It was pretty darn miserable for a long time, so much so that I just decided to try and pregnant again to avoid them.

(Okay, that wasn’t the only reason. But still, I wasn’t sorry to see them go away again).

Bodies are weird

Breastfeeding mothers may have a period, but they may not have actually ovulated. I guess it is possible that when my period returned, I wasn’t ovulating. But I honestly think that I was, given how quickly I got pregnant with my second and third children.

I’m not doctor, but I think it is worthwhile to ask your own mother and grandmothers about how quickly they got their periods. Take a look at how closely spaced your aunts and uncles are. My grandmother had nine children, many of whom were less than one year apart in age. I have to guess that whatever quirk in her that allowed her to get pregnant again so quickly was also passed to me.

By checking with your family, if this baby if your first baby, you might have a pretty decent idea of when you can expect your fertility to return. (And when you should start being really careful about unprotected relations).

Is it normal to miss a period while breastfeeding?

Every woman is different. Some women return to full, regular periods, and others have a period one month, and then might not have one again for another month (or several months). The period might be heavier or lighter than you are used to. It can also be shorter or much, much longer.

The return of the period is also the herald of the return of whatever level of fertility you have (meaning ovulation). A sporadic period could mean that in any given month, you might ovulate. Or you might not. If getting pregnant again isn’t on the agenda, consider some kind of birth avoidance method.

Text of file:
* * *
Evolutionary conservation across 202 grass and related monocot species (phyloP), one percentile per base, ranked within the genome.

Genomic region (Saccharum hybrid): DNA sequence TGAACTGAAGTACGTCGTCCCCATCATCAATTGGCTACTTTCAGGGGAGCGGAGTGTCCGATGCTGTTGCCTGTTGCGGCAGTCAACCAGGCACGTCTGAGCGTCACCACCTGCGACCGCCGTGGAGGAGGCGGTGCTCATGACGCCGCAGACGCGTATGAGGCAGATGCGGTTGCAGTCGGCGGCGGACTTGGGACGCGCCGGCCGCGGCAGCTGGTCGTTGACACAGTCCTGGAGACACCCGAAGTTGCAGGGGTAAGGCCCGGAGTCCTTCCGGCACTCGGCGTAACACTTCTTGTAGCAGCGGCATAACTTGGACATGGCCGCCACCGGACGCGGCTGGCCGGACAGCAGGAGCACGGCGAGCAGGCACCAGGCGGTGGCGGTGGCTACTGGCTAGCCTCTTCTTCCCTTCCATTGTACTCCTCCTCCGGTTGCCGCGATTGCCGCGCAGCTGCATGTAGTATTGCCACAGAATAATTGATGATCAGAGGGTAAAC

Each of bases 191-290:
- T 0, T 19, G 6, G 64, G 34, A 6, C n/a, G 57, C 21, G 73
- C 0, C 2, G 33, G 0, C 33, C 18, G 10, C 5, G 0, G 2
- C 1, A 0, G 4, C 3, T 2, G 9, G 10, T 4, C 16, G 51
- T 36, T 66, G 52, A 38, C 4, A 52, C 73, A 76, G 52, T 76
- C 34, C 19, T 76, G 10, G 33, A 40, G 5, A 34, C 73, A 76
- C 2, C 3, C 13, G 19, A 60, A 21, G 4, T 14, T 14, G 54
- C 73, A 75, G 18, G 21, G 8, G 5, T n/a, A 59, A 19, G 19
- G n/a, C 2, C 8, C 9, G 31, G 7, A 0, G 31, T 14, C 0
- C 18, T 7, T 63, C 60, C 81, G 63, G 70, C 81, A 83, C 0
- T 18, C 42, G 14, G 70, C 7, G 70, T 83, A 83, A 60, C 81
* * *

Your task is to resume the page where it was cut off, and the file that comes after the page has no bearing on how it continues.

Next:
Sporadic, irregular periods can be caused by changes in the amount/duration of breastfeeding sessions. For example, if your child is nursing less, but then all of a sudden, takes back to the breast ferociously, your body can interpret that as a signal to hold off on menstruation.

It is normal to miss periods while pregnant. But honestly, I can’t say with any certainty that a missed period is just regular old amenorrhea (missing periods). If you have returned to relations with your partner, and you’ve had your period at least once since the birth of your child, there is the possibility of pregnancy.

Yes, it is normal to miss periods during breastfeeding, but it is always a good idea to go ahead and take a pregnancy test just to be sure. If you aren’t planning on being pregnant and you aren’t taking prenatal vitamins, you definitely want to know if you are pregnant again. Breastfeeding takes enough out of your body. It isn’t a good idea to be pregnant AND nursing without keeping a close eye on your own body/nutrition/self-care.

Do you still have questions about your period and pregnancy? We love to answer questions and respond to comments. Let us know what you think.

For more info about breastfeeding, check out our Breastfeeding FAQs post: 100 Breastfeeding Tips For New Moms.